viernes, 12 de octubre de 2012

Tutorial de un acantillado cubierto de nieve

Acabo de leer dos tutoriales sobre la construcción de acantilado cubierto de nieve. El resultado no me lo esperaría ni en mis mejores sueños. No es solo la nieve que parece nieve, ni los carámbanos de nieve, ni que la roca es distinta...¡Es todo! parece real. Juzgazlo vosotros.

(Translated by Krittadhi Boonvichitr (Independent Translator) 

Once again, I will make a tutorial on how to create a snow covered cliff by using the Lord of Gabrax’s display base as an example.  As the idea was to create a display base that would make the miniature stand out, the theme of mountain cliff was used. I made the cliff a bit high with the top end looking like overhanging rocks, so that there’s some space underneath to add in some icicles. This way I could make the display base more detailed. The base would then be covered in snow to make the base become more ‘in line’ with the overall image and feel of the miniature.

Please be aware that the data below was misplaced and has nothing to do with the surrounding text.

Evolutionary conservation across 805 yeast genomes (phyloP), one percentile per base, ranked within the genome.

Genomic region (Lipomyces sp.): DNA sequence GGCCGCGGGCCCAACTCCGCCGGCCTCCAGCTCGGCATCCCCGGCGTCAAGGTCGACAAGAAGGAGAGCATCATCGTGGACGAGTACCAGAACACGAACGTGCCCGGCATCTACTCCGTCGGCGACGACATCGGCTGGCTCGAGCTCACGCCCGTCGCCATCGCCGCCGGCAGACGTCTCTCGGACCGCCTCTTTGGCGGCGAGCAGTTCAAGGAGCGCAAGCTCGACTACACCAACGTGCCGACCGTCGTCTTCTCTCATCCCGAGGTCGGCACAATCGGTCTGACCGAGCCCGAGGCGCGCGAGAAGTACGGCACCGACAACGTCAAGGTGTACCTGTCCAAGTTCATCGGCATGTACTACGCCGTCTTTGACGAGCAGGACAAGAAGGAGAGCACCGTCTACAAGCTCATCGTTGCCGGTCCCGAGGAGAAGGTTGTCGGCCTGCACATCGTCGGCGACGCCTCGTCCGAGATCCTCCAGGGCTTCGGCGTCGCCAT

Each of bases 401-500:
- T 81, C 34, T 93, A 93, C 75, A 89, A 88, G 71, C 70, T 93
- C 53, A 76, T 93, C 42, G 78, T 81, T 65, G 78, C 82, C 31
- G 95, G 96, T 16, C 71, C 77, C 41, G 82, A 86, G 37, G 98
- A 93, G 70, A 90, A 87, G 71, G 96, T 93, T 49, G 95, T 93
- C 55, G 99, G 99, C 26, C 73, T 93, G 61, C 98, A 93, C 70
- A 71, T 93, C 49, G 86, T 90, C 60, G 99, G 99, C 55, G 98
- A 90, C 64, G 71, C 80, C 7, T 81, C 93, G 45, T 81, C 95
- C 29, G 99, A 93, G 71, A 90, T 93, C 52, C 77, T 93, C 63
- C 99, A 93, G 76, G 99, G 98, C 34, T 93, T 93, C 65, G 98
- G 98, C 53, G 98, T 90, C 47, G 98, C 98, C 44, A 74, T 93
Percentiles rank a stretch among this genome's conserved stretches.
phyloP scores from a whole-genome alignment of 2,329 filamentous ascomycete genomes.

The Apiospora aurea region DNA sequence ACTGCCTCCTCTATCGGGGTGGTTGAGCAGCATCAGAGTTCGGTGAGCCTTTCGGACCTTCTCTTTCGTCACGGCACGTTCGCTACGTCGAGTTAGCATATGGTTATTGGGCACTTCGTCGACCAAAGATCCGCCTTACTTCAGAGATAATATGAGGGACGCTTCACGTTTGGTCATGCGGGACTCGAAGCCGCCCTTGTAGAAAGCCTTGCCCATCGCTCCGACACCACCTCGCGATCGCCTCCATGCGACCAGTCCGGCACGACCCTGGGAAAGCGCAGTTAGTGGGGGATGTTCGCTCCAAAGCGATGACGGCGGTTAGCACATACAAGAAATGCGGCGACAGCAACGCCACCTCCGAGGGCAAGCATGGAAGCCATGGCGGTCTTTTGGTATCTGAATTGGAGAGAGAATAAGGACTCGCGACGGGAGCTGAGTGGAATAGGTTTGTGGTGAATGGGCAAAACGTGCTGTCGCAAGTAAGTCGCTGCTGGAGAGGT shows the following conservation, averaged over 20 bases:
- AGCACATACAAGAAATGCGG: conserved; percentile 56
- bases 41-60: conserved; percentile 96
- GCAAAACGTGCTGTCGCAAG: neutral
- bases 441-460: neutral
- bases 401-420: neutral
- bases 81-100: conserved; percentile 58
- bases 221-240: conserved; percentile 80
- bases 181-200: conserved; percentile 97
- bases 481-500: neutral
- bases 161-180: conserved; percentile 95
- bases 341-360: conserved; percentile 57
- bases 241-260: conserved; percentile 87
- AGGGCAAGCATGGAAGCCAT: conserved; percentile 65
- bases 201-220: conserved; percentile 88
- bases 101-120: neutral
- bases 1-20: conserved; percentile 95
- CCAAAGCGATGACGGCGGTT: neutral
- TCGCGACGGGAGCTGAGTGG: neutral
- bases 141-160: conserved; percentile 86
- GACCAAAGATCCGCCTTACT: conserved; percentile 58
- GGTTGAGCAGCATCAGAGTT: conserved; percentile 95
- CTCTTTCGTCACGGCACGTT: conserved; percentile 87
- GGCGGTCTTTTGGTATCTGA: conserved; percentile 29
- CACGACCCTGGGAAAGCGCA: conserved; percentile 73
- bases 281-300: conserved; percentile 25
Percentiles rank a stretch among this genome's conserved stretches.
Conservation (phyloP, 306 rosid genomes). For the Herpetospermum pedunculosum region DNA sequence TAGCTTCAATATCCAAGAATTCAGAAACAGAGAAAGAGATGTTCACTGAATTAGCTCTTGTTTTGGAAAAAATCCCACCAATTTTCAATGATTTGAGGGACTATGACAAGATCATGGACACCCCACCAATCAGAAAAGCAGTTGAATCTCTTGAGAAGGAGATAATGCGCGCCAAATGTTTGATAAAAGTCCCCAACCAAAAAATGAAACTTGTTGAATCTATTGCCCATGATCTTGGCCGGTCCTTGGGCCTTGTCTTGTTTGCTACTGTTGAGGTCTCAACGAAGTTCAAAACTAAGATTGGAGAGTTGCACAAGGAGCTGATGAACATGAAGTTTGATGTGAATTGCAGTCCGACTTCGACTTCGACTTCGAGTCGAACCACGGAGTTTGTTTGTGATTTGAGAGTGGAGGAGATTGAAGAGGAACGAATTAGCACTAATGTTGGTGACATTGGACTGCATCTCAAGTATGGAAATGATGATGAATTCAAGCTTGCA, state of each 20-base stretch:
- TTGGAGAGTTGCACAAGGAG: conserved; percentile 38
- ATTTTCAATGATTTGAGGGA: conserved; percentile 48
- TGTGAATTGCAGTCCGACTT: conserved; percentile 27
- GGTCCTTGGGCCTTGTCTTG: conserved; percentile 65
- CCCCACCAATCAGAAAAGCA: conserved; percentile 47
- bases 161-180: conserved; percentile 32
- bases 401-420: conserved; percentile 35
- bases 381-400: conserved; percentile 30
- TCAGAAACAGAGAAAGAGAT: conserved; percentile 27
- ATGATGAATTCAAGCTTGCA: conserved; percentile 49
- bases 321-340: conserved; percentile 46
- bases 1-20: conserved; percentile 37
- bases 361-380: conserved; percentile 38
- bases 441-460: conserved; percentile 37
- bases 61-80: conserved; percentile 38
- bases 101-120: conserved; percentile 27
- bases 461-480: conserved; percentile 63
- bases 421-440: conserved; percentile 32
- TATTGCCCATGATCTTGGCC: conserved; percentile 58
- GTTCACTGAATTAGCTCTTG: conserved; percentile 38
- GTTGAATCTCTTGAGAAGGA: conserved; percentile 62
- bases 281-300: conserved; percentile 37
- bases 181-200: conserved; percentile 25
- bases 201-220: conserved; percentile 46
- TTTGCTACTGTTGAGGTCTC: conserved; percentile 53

You can find images of the finished project by following the link [HERE].

1.The most important part in creating this scenic base is to recreate the look of the cliff and make it look as realistic as possible. I’ve found that DAS Modelling Clay is perfect for making this. After leaving the clay exposed to the air for a while, the clay will harden. This makes it easy to break the clay into chunks or sheets, creating uneven texture – much like natural rocks. The longer you left the clay exposed to air, the easier it takes to break the clay. However, should you leave the clay exposed for too long (over an hour) it will be hard as stone, making the clay nigh impossible to break. (Especially if it’s still in its original packing)